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Can both Lagrangian and Hamiltonian formalisms lead to different solutions?

I have a simple system described by the Lagrangian \begin{equation} L(\eta,\dot{\eta},\theta,\dot{\theta})=\eta\dot{\theta}+2\theta^2. \end{equation} The equations of motion are obtained from Euler-Lagrange eq.: \begin{eqnarray} 4\theta-\dot{\eta}=0\; \mathrm{and}\; \dot{\theta}=0, \end{eqnarray} yielding the solution $\eta(t)=4\theta_0t+\eta_0$ where $\eta_0$ and $\theta_0$ are constants.

But when I obtain one of the equations of motion from the Hamiltonian (via Legendre transformation), \begin{equation} H=\left(\frac{\partial L}{\partial\dot\eta}\right)\dot\eta+\left(\frac{\partial L}{\partial\dot\theta}\right)\dot\theta - L =-2\theta^2, \end{equation} \begin{equation} \dot\eta=\frac{\partial H}{\partial p_\eta}=0, \end{equation} the situation is surprisingly different from the Lagrangian approach because $\eta$ is now a constant!

Can someone give a proper explanation for this inconsistency? Am I doing something wrong here?

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    $\begingroup$ Hints: 1. For starters, there is a primary constraint $p_{\eta}\approx 0$. 2. I discuss this example in my Phys.SE answer here. $\endgroup$
    – Qmechanic
    May 18, 2017 at 13:08
  • $\begingroup$ Off the top of my head, note that as you computed, $\frac{\partial L}{\partial \dot \eta} = 0$ and so $p_\eta = 0$. As such, $H$ cannot be written as some unique function of $p_\eta$ in any sense, and I don't think that $\frac{\partial H}{\partial p_\eta}$ would be well-defined. $\endgroup$
    – JamalS
    May 18, 2017 at 13:08
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    $\begingroup$ Try to calculate $p_\eta$ ist zero.So you cannot express the velocity in terms of the momenta. This is called a constraint system. Dirac wrote a small book how to deal with that (since Electrodynamics is also a constraint system this is relevant for physics) $\endgroup$
    – lalala
    May 18, 2017 at 13:11

1 Answer 1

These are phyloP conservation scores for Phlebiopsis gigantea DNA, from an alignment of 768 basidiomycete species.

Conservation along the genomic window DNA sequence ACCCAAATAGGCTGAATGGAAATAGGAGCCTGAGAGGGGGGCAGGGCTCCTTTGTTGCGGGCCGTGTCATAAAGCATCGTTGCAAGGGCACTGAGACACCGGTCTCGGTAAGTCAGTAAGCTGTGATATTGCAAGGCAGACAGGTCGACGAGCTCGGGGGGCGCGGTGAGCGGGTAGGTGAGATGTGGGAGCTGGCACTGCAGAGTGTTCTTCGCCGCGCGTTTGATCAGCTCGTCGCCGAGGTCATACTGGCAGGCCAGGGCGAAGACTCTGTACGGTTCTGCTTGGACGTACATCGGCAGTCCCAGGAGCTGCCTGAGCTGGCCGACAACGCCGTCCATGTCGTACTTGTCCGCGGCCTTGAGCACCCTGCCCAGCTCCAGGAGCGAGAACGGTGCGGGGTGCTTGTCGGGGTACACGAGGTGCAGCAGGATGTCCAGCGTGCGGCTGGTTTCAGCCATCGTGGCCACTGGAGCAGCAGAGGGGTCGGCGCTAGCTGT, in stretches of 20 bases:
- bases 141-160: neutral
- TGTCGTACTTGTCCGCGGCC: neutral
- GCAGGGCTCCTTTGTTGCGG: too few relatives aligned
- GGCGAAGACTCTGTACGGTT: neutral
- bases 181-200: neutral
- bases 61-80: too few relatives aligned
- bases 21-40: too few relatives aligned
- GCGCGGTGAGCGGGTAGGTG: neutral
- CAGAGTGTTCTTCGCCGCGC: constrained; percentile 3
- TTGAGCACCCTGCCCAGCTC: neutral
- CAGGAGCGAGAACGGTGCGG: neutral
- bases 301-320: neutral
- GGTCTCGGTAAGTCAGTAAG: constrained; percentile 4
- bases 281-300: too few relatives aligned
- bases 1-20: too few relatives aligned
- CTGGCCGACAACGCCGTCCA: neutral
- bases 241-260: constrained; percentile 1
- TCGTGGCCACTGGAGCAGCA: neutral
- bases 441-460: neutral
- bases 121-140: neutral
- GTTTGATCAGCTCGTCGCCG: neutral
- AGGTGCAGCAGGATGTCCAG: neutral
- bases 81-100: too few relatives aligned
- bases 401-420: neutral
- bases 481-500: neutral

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The problem here is that, because there exist constraints of the form $f(q,\,p)=0$, the phase space coordinates of the usual Hamiltonian formulation aren't independent. I'm not sure how you encountered this Lagrangian, but this issue is a common hiccup in electromagnetism and (if you'll pardon a more obscure example) BRST quantisation. The good news is you can still form a Hamiltonian description equivalent to the Lagrangian one. The trick is to append suitable terms to the "naïve" Hamiltonian, as explained here, and as a result the Poisson brackets are upgraded to what are called Dirac brackets.

For your problem the full Hamiltonian is $H=-2\theta^2+c_1 p_\eta+c_2( p_\theta-\eta)$, where the $c_i$ remain to be computed as functions of undifferentiated phase space coordinates. In fact $c_1=\frac{\partial H}{\partial p_\eta}=\dot{\eta}=4\theta$ while $c_2=\frac{\partial H}{\partial p_\theta}=\dot{\theta}=0$, so $H=-2\theta^2+4\theta p_\eta$. You can verify this gives you the right equations of motion.

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  • $\begingroup$ Thanks! It's actually a part of perturbed NLS Lagrangian after an attempt of finding solution using variational method. Are the Dirac's procedure covers all Lagrangian of 'irregular' forms? $\endgroup$
    – donnydm
    May 18, 2017 at 14:39
  • $\begingroup$ @donnydm Given any Lagrangian with consistent equations of motion, this technique will ensure an equivalent Hamiltonian formulation, although if there are higher-order derivatives you also need a trick due to Ostrogradski. (An example of an inconsistent Lagrangian is $L=q$.) $\endgroup$
    – J.G.
    May 18, 2017 at 16:07

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